Large Majority Say Relations with Iran and its Allies are Not Important
Consistent with previous polls from recent years, only a very small minority (13%) of the Egyptian public say that good relations with Iran are even “somewhat " important. However, Egyptians are divided in their views on the prospect of a renewed nuclear deal with Iran, with 41% supporting the deal while 52% state they see it somewhat or very negatively. On this issue, Egyptian popular attitudes closely reflect the most recent findings in the Arab Gulf states.
As for Iran’s regional ally Syria, only one quarter of Egyptians value good relations there.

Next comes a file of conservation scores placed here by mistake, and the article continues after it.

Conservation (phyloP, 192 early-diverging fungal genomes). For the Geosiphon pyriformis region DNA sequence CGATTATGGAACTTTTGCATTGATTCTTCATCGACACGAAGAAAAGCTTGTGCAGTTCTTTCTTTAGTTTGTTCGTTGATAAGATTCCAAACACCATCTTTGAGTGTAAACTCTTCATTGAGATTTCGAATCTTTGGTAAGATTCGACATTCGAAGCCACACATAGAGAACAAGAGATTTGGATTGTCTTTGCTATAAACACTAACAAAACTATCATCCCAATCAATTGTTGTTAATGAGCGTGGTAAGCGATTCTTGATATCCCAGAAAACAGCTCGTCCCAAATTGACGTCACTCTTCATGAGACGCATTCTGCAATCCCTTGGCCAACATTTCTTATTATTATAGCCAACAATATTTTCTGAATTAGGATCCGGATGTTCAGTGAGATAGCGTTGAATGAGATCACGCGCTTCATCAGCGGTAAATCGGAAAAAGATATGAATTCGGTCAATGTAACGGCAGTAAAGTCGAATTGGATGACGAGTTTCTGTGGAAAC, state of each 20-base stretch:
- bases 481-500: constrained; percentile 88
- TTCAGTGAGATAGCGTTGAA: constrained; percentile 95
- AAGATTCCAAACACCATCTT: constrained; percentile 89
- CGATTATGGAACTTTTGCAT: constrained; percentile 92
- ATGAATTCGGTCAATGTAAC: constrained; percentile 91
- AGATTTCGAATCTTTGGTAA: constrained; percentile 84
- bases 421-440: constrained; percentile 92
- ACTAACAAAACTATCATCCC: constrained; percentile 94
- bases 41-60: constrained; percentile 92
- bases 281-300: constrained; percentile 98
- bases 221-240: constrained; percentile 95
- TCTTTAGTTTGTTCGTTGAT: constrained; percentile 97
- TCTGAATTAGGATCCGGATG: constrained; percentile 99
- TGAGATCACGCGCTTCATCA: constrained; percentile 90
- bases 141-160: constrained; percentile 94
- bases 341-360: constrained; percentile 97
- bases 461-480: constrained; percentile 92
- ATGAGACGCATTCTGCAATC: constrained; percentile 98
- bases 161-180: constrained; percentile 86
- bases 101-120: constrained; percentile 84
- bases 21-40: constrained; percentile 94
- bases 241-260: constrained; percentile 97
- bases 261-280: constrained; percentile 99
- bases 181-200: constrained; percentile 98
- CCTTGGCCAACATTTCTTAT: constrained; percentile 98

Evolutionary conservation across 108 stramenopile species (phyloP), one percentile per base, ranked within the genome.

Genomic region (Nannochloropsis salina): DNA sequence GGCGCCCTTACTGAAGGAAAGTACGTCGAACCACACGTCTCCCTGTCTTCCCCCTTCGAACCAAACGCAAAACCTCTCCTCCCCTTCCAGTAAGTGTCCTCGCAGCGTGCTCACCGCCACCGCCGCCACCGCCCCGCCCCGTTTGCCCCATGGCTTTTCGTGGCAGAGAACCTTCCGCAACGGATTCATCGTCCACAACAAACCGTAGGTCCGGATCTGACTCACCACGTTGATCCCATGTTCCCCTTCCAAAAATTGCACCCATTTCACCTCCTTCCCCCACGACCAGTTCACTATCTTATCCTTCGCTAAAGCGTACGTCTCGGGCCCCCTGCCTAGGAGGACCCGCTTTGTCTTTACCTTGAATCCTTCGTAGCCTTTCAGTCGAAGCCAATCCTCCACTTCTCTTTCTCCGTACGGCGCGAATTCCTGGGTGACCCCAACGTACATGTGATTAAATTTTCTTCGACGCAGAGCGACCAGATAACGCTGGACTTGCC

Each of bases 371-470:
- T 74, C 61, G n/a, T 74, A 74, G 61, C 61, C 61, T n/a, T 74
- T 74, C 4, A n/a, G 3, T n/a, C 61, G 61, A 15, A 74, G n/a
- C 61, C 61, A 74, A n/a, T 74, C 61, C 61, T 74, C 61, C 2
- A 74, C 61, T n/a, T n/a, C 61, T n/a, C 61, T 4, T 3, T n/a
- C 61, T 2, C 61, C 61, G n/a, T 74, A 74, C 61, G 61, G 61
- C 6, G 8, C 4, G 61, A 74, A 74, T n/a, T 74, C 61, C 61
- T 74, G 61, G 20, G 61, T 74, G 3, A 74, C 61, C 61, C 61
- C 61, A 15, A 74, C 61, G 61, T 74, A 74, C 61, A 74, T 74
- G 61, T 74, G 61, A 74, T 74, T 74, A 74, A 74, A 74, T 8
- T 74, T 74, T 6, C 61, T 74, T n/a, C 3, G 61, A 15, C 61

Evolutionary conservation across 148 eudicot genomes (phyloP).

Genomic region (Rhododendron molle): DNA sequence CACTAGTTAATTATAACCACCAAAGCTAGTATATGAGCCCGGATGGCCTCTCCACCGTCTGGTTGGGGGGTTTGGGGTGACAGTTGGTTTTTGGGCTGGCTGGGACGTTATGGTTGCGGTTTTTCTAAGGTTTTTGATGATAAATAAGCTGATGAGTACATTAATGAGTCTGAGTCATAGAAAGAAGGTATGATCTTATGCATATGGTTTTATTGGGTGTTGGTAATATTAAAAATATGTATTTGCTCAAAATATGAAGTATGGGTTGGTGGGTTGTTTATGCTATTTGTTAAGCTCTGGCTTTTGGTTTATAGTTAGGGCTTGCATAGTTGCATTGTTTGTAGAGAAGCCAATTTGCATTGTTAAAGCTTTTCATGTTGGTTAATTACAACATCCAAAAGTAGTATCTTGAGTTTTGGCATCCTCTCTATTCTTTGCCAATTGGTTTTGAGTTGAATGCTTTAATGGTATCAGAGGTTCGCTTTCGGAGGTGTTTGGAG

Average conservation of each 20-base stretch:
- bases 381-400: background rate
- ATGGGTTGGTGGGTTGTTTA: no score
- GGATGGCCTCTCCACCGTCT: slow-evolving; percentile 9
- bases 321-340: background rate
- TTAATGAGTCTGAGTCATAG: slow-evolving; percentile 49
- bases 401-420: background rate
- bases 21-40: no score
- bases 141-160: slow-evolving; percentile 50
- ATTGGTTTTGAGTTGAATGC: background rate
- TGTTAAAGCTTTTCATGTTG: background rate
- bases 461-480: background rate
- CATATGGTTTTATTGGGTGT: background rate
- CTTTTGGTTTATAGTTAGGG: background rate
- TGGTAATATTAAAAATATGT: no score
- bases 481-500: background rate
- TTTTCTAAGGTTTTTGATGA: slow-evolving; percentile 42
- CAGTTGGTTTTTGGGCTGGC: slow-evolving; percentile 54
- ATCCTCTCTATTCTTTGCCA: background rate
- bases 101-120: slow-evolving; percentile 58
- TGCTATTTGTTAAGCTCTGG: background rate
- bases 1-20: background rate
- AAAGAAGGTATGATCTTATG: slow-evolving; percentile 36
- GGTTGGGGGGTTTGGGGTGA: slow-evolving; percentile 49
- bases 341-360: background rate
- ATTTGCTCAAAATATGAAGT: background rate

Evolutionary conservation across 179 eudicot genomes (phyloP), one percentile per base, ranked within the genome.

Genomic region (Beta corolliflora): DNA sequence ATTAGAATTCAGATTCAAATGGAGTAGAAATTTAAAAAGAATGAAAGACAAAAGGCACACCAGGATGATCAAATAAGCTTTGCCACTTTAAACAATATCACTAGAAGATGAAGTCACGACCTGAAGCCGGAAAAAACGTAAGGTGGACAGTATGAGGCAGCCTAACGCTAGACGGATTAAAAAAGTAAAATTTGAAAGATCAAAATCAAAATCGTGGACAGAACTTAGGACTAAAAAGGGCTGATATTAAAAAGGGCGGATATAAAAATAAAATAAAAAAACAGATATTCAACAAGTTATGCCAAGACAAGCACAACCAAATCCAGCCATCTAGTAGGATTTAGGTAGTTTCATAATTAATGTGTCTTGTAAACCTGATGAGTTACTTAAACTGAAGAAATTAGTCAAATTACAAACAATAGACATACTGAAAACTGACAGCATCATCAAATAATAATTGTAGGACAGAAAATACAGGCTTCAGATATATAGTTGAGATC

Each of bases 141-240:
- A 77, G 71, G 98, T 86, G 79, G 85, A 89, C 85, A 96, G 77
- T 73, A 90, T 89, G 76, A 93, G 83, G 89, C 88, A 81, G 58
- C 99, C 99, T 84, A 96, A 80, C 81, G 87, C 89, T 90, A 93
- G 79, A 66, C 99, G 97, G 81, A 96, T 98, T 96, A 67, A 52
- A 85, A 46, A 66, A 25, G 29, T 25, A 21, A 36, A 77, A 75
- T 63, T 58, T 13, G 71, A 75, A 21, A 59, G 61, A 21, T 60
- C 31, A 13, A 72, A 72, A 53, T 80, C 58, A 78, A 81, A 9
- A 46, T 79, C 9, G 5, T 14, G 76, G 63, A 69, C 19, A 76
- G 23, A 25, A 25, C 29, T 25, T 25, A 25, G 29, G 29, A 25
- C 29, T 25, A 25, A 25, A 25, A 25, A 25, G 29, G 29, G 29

In contrast, about a third of Egyptians value relations with Iraq or Lebanon as "somewhat" important though both states are struggling with governance issues due in part to the influence of Iranian-backed forces. Moreover, the majority of Egyptians support the current cease-fire in Yemen. Almost two-third of the Egyptians (67%), foresee positive effects on the region from this new development.
Views on Turkey Improve, While Abraham Accords and Contact with Israelis Remain Unpopular
In light of the current rapprochement between Egypt and Turkey, some Egyptians have shifted their attitudes towards Ankara. A narrow minority (45%) now see good relations with Ankara as important, representing a reversal of a downward trend. Though 48% ranked these relations as important in October 2017, just 35% stated they viewed these as at least “somewhat important” by November 2020 when the question was last posed.